#6 posted 10-31-2014 08:50 PM

I am not far from one and they are pretty good. The custom smoother is really nice and comfortable

View Beeguy's profile

Beeguy

178 posts in 3098 days


#7 posted 11-03-2014 12:31 AM

I am far from an expert on hand planes. The first time I disassembled one I had to think for quite a while which way the bevel was suppose to go on reassembly. I have since restored a number of them and learned one thing for sure; if the iron is super sharp just about any plane will do a pretty good job.

I agree you should get the best you can afford and if you only ever plan on buying just one (I dare you.) getting a LN or Veritas would be a smart investment. but you will soon find out that there is no such thing as too many planes if you can afford multiple Cadillacs in your garage, God bless your good fortune However even Mitt Romney drives a Ford truck.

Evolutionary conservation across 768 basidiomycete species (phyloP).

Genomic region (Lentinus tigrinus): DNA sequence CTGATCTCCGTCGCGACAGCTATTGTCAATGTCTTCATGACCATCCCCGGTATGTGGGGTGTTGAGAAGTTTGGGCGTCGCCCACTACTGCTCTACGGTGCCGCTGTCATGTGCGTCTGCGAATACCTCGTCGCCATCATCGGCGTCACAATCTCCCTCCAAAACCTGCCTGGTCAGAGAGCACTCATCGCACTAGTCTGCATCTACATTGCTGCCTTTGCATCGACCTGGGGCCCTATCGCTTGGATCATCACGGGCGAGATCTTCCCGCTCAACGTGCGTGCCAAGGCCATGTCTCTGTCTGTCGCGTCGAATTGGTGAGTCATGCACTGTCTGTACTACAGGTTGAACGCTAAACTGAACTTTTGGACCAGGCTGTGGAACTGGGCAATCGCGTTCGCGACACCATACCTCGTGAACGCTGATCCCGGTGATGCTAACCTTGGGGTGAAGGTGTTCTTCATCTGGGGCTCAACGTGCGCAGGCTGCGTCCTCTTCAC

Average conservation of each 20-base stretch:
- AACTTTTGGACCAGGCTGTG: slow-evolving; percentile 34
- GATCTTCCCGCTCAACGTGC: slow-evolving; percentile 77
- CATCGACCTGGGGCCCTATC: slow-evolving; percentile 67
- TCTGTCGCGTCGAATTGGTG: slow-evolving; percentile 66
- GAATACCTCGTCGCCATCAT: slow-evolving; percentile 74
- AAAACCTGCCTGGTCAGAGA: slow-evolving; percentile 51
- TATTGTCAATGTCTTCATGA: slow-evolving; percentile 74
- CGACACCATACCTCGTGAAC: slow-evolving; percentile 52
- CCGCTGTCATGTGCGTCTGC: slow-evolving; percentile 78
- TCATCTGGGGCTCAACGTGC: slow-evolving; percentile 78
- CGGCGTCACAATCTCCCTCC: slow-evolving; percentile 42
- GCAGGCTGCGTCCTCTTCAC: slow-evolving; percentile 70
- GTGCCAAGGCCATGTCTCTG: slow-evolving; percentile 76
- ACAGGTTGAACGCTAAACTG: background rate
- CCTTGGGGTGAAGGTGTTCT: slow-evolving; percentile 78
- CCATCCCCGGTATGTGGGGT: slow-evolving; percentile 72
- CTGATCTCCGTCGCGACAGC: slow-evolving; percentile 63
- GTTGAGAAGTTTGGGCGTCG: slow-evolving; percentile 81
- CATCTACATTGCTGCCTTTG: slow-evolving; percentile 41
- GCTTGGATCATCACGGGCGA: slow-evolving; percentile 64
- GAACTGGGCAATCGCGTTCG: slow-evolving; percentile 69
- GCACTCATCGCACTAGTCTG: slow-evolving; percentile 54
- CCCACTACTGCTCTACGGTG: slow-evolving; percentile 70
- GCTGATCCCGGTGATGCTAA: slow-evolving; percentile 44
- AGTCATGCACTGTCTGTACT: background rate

My point is there are some very good planes out there for a lot less. Are they made in the US? No! Do they perform well? Absolutely! Am I a good enough of a woodworker/plane user to tell the difference? Probably not. A LN will perform excellently right out of the box. Others will require 10 minutes of clean up and maybe a little honing/polishing the iron.

I am referring to the third generation of Wood River planes from Woodcraft. They are on sale this month and in my opinion a good investment. I was sold on them after watching a demonstration by Craig Bentzly. Although he works for Woodcraft, he is not afraid to point out any flaws. But in this case there really were none. So for a little more than price of one LN smoothing plane you could probably get a smoother and a jack plane from Woodcraft. I would love to have few LN planes but for the same money I can own quite a few more medium priced Wood River that allows me to do more woodworking and that’s what it’s all about.

Didn’t really answer your bevel question but hopefully some food for thought.

-- Ron, Kutztown, PA "The reward is in the journey."

View Don W's profile

Don W

17960 posts in 2029 days


#8 posted 11-03-2014 12:43 AM

there is a reason there is about 10 BU planes for every BD plane. Each has a use, but you’ll find in 9 out of 10 cases, the BD will work just fine.

-- Master hand plane hoarder. - http://timetestedtools.net